Human Trafficking of Children
A Fact Sheet for Parents & Schools
Human Trafficking of Children – A Fact Sheet for Parents & Schools
One of the best ways to help combat human
trafficking is to raise awareness and learn more about how to identify
victims of human trafficking.
What Is Human Trafficking?
Please note, some material on this site is repetitive, but that is okay. Different
people land on different pages and may fly away! We want to make sure that they gather useful information about
human trafficking from the site no matter what page they enter or exit. - Marion Williams, Human Trafficking Movie
Contrary to a common assumption, human trafficking is not
just a problem in other countries. Cases of human trafficking have been reported in all 50 states, Washington D.C.,
and some U.S. territories.
What Is the Extent of Human Trafficking
in the United States?
Victims of human trafficking can be children or
adults, U.S. citizens or foreign nationals, male or female. According to U.S. government estimates, thousands of
men, women, and children are trafficked to the United States for the purposes of sexual and labor exploitation.
An unknown number of U.S. citizens and legal residents are trafficked within the country primarily for sexual
servitude and, to a lesser extent, forced labor.
Trafficking can involve school-age
children—particularly those not living with their
parents—who are vulnerable to coerced labor exploitation, domestic servitude, or commercial sexual
exploitation (i.e., prostitution). Sex traffickers target children because of their vulnerability and
gullibility, as well as the market demand for young victims.
recruit minors into prostitution violate federal anti-trafficking laws, even if there is no coercion or movement
across state lines. The children at risk are not just high school students—studies demonstrate that pimps prey on
victims as young as 12. Traffickers have been reported
targeting their minor victims through telephone chat-lines, clubs, on the street, through friends, and at malls, as
well as using girls to recruit other girls at schools and after-school programs.?
How Do I Identify a Victim of Human
- A victim of human
- Has unexplained absences from school for a period of
time, and is therefore a truant
- Demonstrates an inability to attend school on a regular
- Chronically runs away from home
- Makes references to frequent travel to other
- Exhibits bruises or other physical trauma, withdrawn
behavior, depression, or fear
- Lacks control over her or his schedule or identification
- Is hungry-malnourished or inappropriately dressed (based
on weather conditions or surroundings)
- Shows signs of drug addiction
- Additional signs that may indicate
sex-related trafficking include:
- Demonstrates a sudden change in attire, behavior, or
material possessions (e.g., has expensive items)
- Makes references to sexual situations that are beyond
- Has a “boyfriend” who is noticeably older (10+
Makes references to terminology of the
commercial sex industry that are beyond age specific norms; engages in promiscuous behavior and may be
labeled “fast” by peers
Click here for a
detailed page relating specifically to Identifying Victims of Human Trafficking
How Do I Report a Suspected
Incidence of Human Trafficking?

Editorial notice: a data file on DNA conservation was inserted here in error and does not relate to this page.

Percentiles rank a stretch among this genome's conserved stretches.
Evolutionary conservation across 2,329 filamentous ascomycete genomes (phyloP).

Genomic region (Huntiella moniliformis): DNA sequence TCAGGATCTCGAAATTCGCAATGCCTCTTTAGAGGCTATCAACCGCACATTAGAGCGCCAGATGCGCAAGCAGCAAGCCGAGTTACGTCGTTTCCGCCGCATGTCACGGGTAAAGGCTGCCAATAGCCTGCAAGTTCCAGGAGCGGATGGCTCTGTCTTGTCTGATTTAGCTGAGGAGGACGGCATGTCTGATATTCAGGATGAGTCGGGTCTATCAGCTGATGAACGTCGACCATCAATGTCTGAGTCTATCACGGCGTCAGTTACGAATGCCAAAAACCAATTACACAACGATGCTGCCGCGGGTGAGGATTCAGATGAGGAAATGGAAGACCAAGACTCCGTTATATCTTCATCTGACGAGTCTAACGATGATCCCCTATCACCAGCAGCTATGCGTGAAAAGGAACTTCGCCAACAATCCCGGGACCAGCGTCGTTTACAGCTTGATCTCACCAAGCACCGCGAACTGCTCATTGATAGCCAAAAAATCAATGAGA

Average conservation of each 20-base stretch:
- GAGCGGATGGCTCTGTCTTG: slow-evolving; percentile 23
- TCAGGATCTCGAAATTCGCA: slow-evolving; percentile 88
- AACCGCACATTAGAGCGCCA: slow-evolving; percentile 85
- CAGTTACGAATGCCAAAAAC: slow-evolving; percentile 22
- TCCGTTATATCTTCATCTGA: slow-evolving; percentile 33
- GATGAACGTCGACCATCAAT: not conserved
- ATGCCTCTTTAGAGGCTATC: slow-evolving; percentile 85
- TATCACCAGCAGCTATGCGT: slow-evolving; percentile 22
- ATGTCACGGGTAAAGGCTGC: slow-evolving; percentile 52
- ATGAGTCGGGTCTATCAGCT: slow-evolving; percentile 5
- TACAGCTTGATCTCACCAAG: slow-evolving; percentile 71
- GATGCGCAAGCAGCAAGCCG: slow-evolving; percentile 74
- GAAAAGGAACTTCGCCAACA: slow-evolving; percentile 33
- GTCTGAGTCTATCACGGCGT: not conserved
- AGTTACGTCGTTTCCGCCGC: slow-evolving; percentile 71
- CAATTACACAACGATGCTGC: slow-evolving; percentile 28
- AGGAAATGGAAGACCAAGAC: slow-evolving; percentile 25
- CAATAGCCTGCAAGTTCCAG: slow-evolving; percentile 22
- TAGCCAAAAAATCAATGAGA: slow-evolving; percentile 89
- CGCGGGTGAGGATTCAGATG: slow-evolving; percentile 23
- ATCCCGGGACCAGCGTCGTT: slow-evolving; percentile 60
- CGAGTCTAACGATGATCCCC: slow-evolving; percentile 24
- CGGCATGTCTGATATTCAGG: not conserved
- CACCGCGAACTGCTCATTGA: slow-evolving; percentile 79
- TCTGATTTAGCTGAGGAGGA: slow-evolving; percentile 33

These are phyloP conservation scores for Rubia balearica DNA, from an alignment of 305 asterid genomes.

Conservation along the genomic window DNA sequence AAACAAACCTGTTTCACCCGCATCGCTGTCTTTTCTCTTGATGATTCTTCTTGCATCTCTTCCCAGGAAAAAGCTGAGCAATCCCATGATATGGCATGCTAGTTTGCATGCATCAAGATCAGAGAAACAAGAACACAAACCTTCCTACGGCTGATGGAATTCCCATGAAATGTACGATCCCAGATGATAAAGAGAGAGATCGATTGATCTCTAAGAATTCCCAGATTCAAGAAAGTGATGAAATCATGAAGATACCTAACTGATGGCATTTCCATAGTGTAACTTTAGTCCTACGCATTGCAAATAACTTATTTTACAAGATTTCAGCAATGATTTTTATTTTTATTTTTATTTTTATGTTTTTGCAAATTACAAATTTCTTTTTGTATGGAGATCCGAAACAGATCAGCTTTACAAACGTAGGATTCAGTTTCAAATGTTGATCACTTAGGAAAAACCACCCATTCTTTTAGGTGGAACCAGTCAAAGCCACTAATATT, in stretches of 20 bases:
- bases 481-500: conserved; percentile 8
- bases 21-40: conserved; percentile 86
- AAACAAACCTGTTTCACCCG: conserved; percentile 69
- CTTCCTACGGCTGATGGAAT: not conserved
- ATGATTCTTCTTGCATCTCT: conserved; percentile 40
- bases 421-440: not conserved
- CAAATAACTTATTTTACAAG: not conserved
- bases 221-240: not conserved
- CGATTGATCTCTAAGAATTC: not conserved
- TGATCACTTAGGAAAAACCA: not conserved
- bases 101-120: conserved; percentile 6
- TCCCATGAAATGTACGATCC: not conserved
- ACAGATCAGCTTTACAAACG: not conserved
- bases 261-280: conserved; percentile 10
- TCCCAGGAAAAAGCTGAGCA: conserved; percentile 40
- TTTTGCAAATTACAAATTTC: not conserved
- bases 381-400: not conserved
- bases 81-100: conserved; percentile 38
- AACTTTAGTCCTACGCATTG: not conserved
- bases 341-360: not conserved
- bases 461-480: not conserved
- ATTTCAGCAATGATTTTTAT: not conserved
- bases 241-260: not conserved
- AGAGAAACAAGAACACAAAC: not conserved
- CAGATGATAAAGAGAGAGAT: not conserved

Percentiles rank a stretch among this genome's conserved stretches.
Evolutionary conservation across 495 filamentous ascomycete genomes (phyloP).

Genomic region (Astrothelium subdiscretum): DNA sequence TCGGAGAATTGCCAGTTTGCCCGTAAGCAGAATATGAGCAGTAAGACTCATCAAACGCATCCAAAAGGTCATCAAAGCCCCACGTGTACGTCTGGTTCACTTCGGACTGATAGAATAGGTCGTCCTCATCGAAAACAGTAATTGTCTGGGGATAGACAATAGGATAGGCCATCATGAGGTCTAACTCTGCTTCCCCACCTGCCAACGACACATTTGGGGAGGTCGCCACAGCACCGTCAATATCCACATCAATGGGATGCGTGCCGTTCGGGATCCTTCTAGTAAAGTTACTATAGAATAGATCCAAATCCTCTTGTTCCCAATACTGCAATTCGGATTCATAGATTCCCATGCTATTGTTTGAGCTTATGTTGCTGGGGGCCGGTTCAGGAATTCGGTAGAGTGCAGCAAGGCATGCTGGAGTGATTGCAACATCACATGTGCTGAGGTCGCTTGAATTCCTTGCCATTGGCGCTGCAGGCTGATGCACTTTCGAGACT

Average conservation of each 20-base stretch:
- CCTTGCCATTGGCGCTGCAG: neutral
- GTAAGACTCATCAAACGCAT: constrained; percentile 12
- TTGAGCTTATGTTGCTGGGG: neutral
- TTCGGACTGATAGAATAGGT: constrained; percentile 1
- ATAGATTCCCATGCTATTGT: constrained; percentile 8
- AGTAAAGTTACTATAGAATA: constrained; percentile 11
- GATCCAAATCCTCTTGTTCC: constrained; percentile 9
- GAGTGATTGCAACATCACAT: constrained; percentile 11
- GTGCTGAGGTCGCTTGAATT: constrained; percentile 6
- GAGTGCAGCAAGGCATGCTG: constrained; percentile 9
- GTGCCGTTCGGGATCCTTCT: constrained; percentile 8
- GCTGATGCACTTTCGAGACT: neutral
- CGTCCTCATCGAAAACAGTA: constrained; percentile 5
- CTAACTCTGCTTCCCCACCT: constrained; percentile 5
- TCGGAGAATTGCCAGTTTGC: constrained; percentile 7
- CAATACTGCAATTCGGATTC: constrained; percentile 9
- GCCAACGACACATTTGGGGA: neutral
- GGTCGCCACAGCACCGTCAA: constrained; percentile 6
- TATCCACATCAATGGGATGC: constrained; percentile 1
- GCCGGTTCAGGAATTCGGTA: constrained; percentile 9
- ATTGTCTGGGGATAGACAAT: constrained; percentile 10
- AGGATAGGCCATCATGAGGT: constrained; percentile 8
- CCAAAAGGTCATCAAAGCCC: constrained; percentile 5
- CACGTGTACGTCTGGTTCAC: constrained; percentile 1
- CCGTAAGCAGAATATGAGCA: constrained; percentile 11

- In cases of immediate emergencies, it is best to call
your local police department or emergency access number.
- You can report
suspected trafficking crimes or get help by calling the national 24/7 toll-free Human Trafficking Resource
Center at 1-888-373-7888 anytime, day or
night 365 days per year.
This center will help you determine if you have encountered a victim of human
trafficking; identify local resources available in your community to help victims; and coordinate with local
social service providers to help protect and serve victims so they can begin the process of rehabilitation and
restoring their lives.
When appropriate, the Resource Center makes referrals to local organizations that assist victims with
counseling, case management, legal advice, and other appropriate services, as well as to law enforcement
agencies that help trapped victims reach safety.
The U.S. government supports a victim-centered approach. It
funds a national public awareness campaign and a number of nongovernmental organizations that assist victims. The
U.S. government seriously pursues human trafficking cases and prosecutes the traffickers. For a complete assessment
of U.S. government efforts to combat trafficking in persons, please visit the U.S. Department of Justice Web site:
Resources and Publications
One of the best ways to help combat human
trafficking is to raise awareness and learn more about how to identify victims. Information on human trafficking can be
found on the following Web sites:
- NOTE: This fact sheet contains resources, including Web sites,
created by a variety of outside organizations. The resources are provided for the user’s convenience, and
inclusion does not constitute an endorsement by the U.S. Department of Education of any views, products or
services offered or expressed in them. All Web sites were accessed on June 26, 2007.
U.S. Department of Education Office of Safe and Drug-Free
Schools 550 12th Street, SW, 10th Floor Washington , DC 20202 (202) 245-7896
It is important to note that this list is not comprehensive of all signs of human
trafficking, nor are all students who exhibit these signs most certainly trafficking
victims. The list is meant to be a guide to help determine if further action is
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